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December 13, 1991 - Image 7

Resource type:
Text
Publication:
The Detroit Jewish News, 1991-12-13

Disclaimer: Computer generated plain text may have errors. Read more about this.

OPINION

Sending A Mixed Message

CARLA JEAN SCHWARTZ

Local Columnist

I

usually enjoy browsing in
card shops and reading
humorous birthday, an-
niversary and holiday cards.
But, last week I was hardly
laughing when I saw several
cards that combined Chanu-
kah and Christmas, aimed
for an audience that
celebrates both holidays at
home. The messages in these
combination cards try to be
light-hearted, but they are
serious statements regar-

ding assimilation and ac-
culturation.
The first card I read was
from Dale Cards. Their
motto on the back says,
"They're funny." The il-
lustration on the front was a
Santa Claus wearing a
kippah and holding a meno-
rah. He was embracing a
rabbi carrying a sack of toys
wearing Santa's hat. The
caption read, "Merry
Hanukkah and Happy
Christmas." On the inside,
the card said, "To all." Ex-
cuse me, Mr. Dale, I don't
think this card is funny.

Another card, with an
original design by Skip
Morrow, featured a rabbi
and Santa, both dressed ap-
propriately, holding a meno-
rah. The inside caption said,

"Have a splendid whatever."
Yes, Mr. Morrow, whatever
are we celebrating?

I became offended and
angry when I saw the next
card. A mother, at an open
door, was greeting a rabbi.
She said, " Oh, er Rabbi. We
weren't expecting you this
week." In the background
the father and daughter
were standing next to the
Christmas tree and the
wrapped presents. " Quick !
Throw a coat over it and
maybe he'll think it's a coat
rack." said the father. The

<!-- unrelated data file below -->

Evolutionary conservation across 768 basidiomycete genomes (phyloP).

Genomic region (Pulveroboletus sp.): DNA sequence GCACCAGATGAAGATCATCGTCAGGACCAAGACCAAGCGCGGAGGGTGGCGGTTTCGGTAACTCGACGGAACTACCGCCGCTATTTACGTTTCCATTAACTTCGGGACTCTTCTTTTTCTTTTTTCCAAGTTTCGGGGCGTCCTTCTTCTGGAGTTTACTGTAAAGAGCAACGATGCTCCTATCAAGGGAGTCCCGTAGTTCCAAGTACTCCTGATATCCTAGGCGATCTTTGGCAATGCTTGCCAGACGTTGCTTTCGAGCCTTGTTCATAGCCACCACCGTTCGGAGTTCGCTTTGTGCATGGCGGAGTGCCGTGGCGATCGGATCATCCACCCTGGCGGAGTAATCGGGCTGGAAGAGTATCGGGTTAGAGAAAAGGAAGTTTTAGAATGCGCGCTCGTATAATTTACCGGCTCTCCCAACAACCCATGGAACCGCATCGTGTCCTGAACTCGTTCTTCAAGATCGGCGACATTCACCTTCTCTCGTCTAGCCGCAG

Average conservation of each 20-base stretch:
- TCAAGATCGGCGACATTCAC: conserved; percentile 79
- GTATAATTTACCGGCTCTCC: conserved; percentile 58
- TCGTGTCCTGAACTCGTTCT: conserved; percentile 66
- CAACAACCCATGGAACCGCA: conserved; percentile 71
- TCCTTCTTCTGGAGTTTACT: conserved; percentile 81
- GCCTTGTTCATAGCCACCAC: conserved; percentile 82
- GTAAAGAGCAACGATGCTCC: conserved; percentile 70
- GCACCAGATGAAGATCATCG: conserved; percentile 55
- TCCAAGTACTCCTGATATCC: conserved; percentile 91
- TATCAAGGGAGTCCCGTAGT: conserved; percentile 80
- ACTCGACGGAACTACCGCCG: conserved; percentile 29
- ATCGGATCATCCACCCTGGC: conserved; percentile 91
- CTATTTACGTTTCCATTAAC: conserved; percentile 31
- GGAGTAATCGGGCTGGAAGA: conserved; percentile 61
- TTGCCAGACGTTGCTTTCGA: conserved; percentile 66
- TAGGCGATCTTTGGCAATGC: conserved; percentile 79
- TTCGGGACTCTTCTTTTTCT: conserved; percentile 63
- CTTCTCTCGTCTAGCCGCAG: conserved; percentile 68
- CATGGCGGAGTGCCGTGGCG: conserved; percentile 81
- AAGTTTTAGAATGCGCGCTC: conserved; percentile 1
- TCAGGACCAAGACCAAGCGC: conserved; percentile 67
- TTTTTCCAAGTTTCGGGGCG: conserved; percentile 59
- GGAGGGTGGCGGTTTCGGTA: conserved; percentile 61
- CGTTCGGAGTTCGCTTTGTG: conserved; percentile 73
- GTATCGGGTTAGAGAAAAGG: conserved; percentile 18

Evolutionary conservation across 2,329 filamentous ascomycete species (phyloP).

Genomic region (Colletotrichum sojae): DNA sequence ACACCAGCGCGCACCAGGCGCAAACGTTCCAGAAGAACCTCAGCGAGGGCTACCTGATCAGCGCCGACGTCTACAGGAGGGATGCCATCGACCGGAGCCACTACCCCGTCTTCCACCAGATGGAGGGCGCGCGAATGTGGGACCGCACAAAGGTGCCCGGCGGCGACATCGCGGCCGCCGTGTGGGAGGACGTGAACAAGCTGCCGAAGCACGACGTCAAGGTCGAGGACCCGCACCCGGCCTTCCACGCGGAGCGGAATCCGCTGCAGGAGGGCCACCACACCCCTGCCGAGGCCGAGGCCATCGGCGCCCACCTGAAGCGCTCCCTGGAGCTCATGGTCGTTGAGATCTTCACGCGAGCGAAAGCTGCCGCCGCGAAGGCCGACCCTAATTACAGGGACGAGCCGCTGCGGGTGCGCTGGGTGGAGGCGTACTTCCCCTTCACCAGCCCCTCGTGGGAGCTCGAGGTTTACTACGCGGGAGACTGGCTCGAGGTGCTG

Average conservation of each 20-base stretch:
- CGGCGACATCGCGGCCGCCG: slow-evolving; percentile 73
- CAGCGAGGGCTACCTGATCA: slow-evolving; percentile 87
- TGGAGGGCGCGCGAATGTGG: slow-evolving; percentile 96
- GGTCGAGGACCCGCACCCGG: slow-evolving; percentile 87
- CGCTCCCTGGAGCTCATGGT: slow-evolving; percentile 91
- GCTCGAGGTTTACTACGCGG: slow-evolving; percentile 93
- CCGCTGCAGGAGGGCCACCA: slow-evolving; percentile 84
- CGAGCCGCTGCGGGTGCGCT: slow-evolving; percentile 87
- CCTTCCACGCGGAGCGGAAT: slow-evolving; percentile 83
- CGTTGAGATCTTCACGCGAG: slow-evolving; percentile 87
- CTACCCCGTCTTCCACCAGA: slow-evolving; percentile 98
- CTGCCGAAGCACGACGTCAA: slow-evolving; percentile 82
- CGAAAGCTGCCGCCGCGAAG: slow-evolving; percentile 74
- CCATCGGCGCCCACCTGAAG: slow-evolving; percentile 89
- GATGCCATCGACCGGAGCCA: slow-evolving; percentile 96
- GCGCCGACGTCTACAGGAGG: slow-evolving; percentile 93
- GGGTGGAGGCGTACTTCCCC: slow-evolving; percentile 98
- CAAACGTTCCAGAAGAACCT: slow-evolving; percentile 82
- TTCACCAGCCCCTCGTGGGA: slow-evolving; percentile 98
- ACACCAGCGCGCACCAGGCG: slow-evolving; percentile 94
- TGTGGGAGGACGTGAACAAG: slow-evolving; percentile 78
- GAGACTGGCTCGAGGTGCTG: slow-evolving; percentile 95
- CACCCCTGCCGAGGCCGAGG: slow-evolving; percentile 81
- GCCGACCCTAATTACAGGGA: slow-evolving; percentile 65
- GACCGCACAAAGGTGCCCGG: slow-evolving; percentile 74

inside read, "Happy Holi-
days to you and yours." The
expression on the daughter's
face was confusion.

These cards are confusing
to me also. They represent
mixed messages. As a Jew-
ish mother, I do not think
mixed messages or confusing
signals are good whether
they relate to religion,
morals or attitudes. A family
either celebrates Christmas
or Chanukah in their home.
When a family puts up a
Christmas tree, no matter
how decorative it is, the tree
represents the holiday of
Christmas, which celebrates
the birth of Jesus Christ. I
believe children should have
a strong identity — either

"QUICK!

Throw a coat
over it and
maybe he'll
think it's
a coat rack."

Christian or Jewish. The
combination is confusing.
There is one child in my
neighborhood who says he is
a "cashew." He says he is
half-Catholic and half-Jew-
ish. Which half? Unfor-
tunately these cards reflect a
society approaching a 50
percent intermarriage rate. I
do know several families
with a converted spouse who

celebrate one holiday in the
home. I applaud them for
sending messages that are
not confusing.
The last card, with the
family shamefully hiding
the Christmas tree from
their rabbi, was produced by
Meshuggenah Greetings.
Meshuggenah is the Yiddish
word for crazy. My sen-
timents exactly. ❑

New Health Tip: Pumping Up Our Jewish Minds

ELLEN GOLUB

Special to The Jewish News

I

am pedaling my heart out
atop of a stationary bicy-
cle because I want to live
a long and healthy life.
Sweat pours from my face.
My heart pounds. "This is so